Hukou reform plan enters final stage
Plans are afoot to introduce a nationwide residence permit system to pave the way for better access to social services for migrant workers, who were long disadvantaged under an outdated household registration scheme known as hukou.
A draft of the regulation is being circulated among government departments for consultation and it will be submitted to the State Council for approval within the year, said Deputy Minister of Public Security Huang Ming, speaking on the sidelines of the Chinese People's Political Consultative Conference at the weekend.
He said the proposal would allow migrant workers to apply for a permit in the city where they live, and access basic social services there.
Huang said his department was also finalising a 'dynamic population database' in partnership with other bureaus to help it address the needs of migrants, numbering 230 million by the end of last year, according to official statistics.
The decades-old hukou system often makes it difficult for migrant workers, including educated office employees and business owners, to access public services in the cities where they have lived for years.
For example, if children from migrant families want to sit national college entrance exams, they must return to where they were registered by their parents, which is usually their parents' hometowns.
This year, Zhejiang and Guangdong became the first mainland regions to introduce a system that will allow migrants and their children gradual access to services such as schooling, social security and even drivers' licence exam registration.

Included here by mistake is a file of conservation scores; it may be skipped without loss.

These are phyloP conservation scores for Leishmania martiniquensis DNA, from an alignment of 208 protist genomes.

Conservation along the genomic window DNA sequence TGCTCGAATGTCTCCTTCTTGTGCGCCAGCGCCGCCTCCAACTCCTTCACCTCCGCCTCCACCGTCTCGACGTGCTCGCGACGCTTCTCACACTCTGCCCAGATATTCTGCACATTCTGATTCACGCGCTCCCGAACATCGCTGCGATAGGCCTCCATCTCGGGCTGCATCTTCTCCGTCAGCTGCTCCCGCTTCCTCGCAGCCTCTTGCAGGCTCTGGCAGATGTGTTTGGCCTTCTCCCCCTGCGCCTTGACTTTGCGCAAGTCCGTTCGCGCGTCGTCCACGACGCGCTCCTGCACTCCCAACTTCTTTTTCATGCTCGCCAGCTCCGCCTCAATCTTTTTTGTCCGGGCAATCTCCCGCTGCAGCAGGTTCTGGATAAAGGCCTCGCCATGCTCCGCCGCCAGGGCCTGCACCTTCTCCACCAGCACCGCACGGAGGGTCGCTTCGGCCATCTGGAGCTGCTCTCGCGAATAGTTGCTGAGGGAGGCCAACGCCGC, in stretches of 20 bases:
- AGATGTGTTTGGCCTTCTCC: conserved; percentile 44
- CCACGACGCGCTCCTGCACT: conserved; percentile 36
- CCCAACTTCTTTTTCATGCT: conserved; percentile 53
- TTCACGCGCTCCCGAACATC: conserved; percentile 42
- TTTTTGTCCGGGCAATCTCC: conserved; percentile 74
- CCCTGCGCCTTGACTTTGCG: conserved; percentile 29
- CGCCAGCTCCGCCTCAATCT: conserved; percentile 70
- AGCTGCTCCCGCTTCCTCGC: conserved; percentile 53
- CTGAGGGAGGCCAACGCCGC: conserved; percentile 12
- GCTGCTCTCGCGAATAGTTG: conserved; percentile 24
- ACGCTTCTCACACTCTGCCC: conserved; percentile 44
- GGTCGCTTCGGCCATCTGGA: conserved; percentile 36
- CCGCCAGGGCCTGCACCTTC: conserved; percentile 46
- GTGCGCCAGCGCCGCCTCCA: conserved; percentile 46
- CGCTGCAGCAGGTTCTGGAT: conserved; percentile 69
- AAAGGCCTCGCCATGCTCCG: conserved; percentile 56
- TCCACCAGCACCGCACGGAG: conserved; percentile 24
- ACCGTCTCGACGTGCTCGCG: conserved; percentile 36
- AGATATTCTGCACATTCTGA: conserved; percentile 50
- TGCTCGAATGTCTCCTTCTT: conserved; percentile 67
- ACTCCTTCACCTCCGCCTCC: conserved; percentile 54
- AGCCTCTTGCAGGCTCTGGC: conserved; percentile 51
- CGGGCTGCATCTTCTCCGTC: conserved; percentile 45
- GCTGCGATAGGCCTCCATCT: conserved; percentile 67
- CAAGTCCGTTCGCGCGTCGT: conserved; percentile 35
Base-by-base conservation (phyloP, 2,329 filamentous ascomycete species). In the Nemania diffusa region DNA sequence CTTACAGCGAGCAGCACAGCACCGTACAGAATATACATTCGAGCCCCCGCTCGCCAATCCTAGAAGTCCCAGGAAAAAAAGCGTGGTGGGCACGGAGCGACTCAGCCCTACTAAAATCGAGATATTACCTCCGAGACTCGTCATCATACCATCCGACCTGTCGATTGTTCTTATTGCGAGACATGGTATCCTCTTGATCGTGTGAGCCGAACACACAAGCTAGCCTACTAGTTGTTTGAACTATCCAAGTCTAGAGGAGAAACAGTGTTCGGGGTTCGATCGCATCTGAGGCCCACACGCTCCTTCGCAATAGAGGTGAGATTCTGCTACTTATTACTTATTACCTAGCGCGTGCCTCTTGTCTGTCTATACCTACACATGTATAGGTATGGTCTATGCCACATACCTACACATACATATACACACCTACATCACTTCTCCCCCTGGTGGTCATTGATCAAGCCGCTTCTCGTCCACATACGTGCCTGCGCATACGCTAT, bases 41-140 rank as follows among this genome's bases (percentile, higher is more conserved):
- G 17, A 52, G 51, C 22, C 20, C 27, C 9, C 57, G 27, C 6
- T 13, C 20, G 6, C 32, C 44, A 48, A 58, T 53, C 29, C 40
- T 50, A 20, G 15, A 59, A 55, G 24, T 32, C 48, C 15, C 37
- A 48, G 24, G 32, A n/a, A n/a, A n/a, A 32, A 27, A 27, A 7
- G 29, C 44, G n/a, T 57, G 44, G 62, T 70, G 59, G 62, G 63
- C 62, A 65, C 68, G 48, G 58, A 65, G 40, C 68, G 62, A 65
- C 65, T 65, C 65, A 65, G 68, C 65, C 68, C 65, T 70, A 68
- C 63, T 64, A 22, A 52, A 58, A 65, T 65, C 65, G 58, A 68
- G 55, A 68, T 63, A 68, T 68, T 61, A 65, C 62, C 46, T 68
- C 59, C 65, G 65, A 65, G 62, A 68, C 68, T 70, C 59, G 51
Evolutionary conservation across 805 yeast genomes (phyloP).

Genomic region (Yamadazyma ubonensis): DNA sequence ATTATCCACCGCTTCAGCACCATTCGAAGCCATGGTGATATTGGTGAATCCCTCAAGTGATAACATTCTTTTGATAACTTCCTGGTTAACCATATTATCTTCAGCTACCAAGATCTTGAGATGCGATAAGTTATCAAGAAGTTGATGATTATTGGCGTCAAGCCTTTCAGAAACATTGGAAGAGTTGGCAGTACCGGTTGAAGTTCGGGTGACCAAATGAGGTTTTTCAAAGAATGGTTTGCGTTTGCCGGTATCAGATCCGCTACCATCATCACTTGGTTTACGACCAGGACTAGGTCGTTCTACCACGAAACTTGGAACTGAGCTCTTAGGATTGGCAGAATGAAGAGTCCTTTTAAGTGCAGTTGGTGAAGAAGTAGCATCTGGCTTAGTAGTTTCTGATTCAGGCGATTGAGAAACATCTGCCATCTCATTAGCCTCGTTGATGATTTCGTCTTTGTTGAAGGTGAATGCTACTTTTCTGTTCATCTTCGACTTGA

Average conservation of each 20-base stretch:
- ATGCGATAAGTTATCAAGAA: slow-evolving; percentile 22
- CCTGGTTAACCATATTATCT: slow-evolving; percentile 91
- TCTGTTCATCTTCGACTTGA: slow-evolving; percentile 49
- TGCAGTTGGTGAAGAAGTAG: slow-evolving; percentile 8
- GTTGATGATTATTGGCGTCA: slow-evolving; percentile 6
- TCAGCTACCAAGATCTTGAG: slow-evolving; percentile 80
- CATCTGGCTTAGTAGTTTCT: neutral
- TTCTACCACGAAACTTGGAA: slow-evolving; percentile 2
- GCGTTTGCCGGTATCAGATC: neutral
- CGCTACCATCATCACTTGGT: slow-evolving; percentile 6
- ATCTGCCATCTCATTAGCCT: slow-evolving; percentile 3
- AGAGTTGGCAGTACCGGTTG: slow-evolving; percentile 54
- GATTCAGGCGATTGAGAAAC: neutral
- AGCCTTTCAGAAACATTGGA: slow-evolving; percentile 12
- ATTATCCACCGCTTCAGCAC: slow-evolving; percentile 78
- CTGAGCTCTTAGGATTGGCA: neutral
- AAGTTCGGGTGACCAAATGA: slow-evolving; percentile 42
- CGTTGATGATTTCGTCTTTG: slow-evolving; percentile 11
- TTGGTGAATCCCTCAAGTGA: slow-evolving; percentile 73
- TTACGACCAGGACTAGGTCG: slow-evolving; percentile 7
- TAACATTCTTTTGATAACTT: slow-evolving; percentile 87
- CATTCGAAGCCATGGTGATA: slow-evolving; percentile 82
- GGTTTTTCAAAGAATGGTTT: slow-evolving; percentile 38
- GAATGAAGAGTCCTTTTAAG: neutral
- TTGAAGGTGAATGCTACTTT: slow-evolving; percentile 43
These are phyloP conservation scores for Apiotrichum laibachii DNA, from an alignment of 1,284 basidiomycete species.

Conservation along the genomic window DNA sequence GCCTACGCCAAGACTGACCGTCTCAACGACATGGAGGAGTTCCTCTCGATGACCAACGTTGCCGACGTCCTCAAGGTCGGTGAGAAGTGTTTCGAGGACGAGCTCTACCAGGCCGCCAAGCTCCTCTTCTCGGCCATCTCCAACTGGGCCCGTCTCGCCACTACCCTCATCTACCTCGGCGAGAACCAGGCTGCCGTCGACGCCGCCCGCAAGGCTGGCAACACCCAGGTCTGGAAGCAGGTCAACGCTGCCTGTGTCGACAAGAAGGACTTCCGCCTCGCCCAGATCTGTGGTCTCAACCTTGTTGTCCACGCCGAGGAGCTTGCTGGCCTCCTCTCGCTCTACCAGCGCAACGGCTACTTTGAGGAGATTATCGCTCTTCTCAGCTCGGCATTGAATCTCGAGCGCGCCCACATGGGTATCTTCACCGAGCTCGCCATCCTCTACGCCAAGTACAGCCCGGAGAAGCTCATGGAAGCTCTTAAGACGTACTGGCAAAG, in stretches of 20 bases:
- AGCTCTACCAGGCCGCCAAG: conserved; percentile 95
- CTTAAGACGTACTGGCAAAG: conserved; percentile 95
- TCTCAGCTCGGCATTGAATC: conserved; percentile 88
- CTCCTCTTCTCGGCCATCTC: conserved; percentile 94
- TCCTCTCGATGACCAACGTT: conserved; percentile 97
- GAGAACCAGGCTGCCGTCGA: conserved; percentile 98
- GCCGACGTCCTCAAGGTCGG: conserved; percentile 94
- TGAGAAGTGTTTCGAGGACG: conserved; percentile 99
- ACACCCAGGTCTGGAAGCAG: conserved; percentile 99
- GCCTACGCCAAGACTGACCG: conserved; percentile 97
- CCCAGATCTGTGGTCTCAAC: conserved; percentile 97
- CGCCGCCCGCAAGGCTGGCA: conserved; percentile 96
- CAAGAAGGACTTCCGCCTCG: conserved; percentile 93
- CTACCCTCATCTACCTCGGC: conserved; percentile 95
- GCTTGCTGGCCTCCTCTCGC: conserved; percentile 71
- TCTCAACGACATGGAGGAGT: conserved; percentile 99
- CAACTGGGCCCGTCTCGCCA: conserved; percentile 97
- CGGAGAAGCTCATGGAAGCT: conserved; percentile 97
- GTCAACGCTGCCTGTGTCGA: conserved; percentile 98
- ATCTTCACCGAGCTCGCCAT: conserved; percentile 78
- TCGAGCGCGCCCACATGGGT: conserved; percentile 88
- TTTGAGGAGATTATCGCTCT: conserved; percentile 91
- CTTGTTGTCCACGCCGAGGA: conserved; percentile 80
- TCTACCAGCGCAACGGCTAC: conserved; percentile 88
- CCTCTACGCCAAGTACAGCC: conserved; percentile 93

Professor Yang Tuan, from the Chinese Academy of Social Sciences, said a new residence permit system would be a welcome step in opening up public services for those workers, especially in light of a recent shortage in young migrants who were being driven away to other jobs due to dissatisfaction over the quality of social services afforded to them in mainland cities.
However, while the new residence permit system will go some way to addressing the plight of migrant workers, Yang said policymakers still needed to address unequal access to social welfare and public services faced by people in rural areas and smaller cities under the hukou regime.
'As a legacy from the planned economy, the hukou system can no longer be justified, as the country has come a long way in its economic development,' Yang said.